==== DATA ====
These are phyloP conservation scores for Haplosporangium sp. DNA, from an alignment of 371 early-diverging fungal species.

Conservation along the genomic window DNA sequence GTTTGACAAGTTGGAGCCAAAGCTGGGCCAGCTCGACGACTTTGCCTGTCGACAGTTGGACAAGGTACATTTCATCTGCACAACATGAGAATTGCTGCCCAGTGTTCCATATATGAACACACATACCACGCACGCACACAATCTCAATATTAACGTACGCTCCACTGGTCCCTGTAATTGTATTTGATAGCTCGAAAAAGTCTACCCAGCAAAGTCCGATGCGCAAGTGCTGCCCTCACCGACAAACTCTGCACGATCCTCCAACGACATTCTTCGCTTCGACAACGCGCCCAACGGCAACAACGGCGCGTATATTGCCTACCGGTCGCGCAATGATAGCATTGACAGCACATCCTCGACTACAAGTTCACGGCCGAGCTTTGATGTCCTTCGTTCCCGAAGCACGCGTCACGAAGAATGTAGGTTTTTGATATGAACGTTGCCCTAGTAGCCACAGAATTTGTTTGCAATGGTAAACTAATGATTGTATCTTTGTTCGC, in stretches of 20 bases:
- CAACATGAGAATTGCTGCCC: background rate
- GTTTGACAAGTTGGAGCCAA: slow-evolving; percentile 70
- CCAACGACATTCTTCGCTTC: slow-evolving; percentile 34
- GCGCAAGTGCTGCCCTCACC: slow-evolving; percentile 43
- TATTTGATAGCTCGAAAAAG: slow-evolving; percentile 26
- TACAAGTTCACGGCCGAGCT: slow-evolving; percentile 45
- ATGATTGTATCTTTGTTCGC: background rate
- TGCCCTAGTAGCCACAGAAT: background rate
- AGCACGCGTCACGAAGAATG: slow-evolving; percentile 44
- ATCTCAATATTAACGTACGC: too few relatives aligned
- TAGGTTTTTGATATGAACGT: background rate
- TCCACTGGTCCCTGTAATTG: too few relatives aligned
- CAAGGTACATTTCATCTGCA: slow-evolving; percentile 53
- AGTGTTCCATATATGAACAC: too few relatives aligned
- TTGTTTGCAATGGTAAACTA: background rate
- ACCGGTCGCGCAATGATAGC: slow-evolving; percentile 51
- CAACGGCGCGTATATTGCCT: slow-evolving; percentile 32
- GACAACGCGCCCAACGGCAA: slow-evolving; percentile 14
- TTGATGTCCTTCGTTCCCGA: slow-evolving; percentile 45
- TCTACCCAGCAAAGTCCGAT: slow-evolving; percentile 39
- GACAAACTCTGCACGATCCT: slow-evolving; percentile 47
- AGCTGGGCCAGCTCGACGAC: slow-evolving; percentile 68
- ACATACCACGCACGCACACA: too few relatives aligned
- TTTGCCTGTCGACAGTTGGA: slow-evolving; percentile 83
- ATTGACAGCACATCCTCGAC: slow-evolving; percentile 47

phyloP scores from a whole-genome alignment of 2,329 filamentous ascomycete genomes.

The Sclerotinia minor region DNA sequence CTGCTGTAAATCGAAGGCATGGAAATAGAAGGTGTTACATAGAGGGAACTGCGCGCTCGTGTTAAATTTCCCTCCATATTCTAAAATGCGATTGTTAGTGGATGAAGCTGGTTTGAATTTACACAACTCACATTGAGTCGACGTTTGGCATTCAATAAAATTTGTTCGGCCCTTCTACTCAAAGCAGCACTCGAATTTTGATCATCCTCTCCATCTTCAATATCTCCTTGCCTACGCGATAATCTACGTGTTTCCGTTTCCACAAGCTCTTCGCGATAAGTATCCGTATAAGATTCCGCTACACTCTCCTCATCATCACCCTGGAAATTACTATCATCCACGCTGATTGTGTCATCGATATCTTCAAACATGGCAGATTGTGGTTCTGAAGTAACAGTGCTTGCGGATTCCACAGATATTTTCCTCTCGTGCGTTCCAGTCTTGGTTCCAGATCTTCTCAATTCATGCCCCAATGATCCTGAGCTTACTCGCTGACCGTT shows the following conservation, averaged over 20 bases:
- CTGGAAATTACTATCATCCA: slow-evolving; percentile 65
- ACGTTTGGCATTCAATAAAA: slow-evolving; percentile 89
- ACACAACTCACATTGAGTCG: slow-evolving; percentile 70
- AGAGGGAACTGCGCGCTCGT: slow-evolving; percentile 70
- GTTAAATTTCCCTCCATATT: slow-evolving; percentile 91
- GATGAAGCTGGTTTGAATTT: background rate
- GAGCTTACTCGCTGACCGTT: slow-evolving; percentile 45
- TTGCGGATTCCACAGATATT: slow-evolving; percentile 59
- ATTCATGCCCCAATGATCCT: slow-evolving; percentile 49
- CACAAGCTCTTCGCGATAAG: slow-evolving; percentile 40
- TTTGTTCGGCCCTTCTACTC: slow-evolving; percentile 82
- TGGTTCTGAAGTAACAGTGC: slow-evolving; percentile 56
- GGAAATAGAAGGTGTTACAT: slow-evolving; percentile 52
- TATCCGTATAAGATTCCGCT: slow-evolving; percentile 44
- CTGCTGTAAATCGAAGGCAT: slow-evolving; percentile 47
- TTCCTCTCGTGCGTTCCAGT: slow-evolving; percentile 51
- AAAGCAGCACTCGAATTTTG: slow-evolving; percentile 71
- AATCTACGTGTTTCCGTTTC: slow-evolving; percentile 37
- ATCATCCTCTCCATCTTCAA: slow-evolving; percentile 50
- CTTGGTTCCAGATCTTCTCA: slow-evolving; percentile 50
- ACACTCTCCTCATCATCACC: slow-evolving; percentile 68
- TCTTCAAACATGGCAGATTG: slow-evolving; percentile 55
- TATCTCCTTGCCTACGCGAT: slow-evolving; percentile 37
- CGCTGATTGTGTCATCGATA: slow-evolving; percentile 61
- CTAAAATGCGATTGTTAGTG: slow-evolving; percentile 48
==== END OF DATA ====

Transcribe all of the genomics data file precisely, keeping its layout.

These are phyloP conservation scores for Haplosporangium sp. DNA, from an alignment of 371 early-diverging fungal species.

Conservation along the genomic window DNA sequence GTTTGACAAGTTGGAGCCAAAGCTGGGCCAGCTCGACGACTTTGCCTGTCGACAGTTGGACAAGGTACATTTCATCTGCACAACATGAGAATTGCTGCCCAGTGTTCCATATATGAACACACATACCACGCACGCACACAATCTCAATATTAACGTACGCTCCACTGGTCCCTGTAATTGTATTTGATAGCTCGAAAAAGTCTACCCAGCAAAGTCCGATGCGCAAGTGCTGCCCTCACCGACAAACTCTGCACGATCCTCCAACGACATTCTTCGCTTCGACAACGCGCCCAACGGCAACAACGGCGCGTATATTGCCTACCGGTCGCGCAATGATAGCATTGACAGCACATCCTCGACTACAAGTTCACGGCCGAGCTTTGATGTCCTTCGTTCCCGAAGCACGCGTCACGAAGAATGTAGGTTTTTGATATGAACGTTGCCCTAGTAGCCACAGAATTTGTTTGCAATGGTAAACTAATGATTGTATCTTTGTTCGC, in stretches of 20 bases:
- CAACATGAGAATTGCTGCCC: background rate
- GTTTGACAAGTTGGAGCCAA: slow-evolving; percentile 70
- CCAACGACATTCTTCGCTTC: slow-evolving; percentile 34
- GCGCAAGTGCTGCCCTCACC: slow-evolving; percentile 43
- TATTTGATAGCTCGAAAAAG: slow-evolving; percentile 26
- TACAAGTTCACGGCCGAGCT: slow-evolving; percentile 45
- ATGATTGTATCTTTGTTCGC: background rate
- TGCCCTAGTAGCCACAGAAT: background rate
- AGCACGCGTCACGAAGAATG: slow-evolving; percentile 44
- ATCTCAATATTAACGTACGC: too few relatives aligned
- TAGGTTTTTGATATGAACGT: background rate
- TCCACTGGTCCCTGTAATTG: too few relatives aligned
- CAAGGTACATTTCATCTGCA: slow-evolving; percentile 53
- AGTGTTCCATATATGAACAC: too few relatives aligned
- TTGTTTGCAATGGTAAACTA: background rate
- ACCGGTCGCGCAATGATAGC: slow-evolving; percentile 51
- CAACGGCGCGTATATTGCCT: slow-evolving; percentile 32
- GACAACGCGCCCAACGGCAA: slow-evolving; percentile 14
- TTGATGTCCTTCGTTCCCGA: slow-evolving; percentile 45
- TCTACCCAGCAAAGTCCGAT: slow-evolving; percentile 39
- GACAAACTCTGCACGATCCT: slow-evolving; percentile 47
- AGCTGGGCCAGCTCGACGAC: slow-evolving; percentile 68
- ACATACCACGCACGCACACA: too few relatives aligned
- TTTGCCTGTCGACAGTTGGA: slow-evolving; percentile 83
- ATTGACAGCACATCCTCGAC: slow-evolving; percentile 47

phyloP scores from a whole-genome alignment of 2,329 filamentous ascomycete genomes.

The Sclerotinia minor region DNA sequence CTGCTGTAAATCGAAGGCATGGAAATAGAAGGTGTTACATAGAGGGAACTGCGCGCTCGTGTTAAATTTCCCTCCATATTCTAAAATGCGATTGTTAGTGGATGAAGCTGGTTTGAATTTACACAACTCACATTGAGTCGACGTTTGGCATTCAATAAAATTTGTTCGGCCCTTCTACTCAAAGCAGCACTCGAATTTTGATCATCCTCTCCATCTTCAATATCTCCTTGCCTACGCGATAATCTACGTGTTTCCGTTTCCACAAGCTCTTCGCGATAAGTATCCGTATAAGATTCCGCTACACTCTCCTCATCATCACCCTGGAAATTACTATCATCCACGCTGATTGTGTCATCGATATCTTCAAACATGGCAGATTGTGGTTCTGAAGTAACAGTGCTTGCGGATTCCACAGATATTTTCCTCTCGTGCGTTCCAGTCTTGGTTCCAGATCTTCTCAATTCATGCCCCAATGATCCTGAGCTTACTCGCTGACCGTT shows the following conservation, averaged over 20 bases:
- CTGGAAATTACTATCATCCA: slow-evolving; percentile 65
- ACGTTTGGCATTCAATAAAA: slow-evolving; percentile 89
- ACACAACTCACATTGAGTCG: slow-evolving; percentile 70
- AGAGGGAACTGCGCGCTCGT: slow-evolving; percentile 70
- GTTAAATTTCCCTCCATATT: slow-evolving; percentile 91
- GATGAAGCTGGTTTGAATTT: background rate
- GAGCTTACTCGCTGACCGTT: slow-evolving; percentile 45
- TTGCGGATTCCACAGATATT: slow-evolving; percentile 59
- ATTCATGCCCCAATGATCCT: slow-evolving; percentile 49
- CACAAGCTCTTCGCGATAAG: slow-evolving; percentile 40
- TTTGTTCGGCCCTTCTACTC: slow-evolving; percentile 82
- TGGTTCTGAAGTAACAGTGC: slow-evolving; percentile 56
- GGAAATAGAAGGTGTTACAT: slow-evolving; percentile 52
- TATCCGTATAAGATTCCGCT: slow-evolving; percentile 44
- CTGCTGTAAATCGAAGGCAT: slow-evolving; percentile 47
- TTCCTCTCGTGCGTTCCAGT: slow-evolving; percentile 51
- AAAGCAGCACTCGAATTTTG: slow-evolving; percentile 71
- AATCTACGTGTTTCCGTTTC: slow-evolving; percentile 37
- ATCATCCTCTCCATCTTCAA: slow-evolving; percentile 50
- CTTGGTTCCAGATCTTCTCA: slow-evolving; percentile 50
- ACACTCTCCTCATCATCACC: slow-evolving; percentile 68
- TCTTCAAACATGGCAGATTG: slow-evolving; percentile 55
- TATCTCCTTGCCTACGCGAT: slow-evolving; percentile 37
- CGCTGATTGTGTCATCGATA: slow-evolving; percentile 61
- CTAAAATGCGATTGTTAGTG: slow-evolving; percentile 48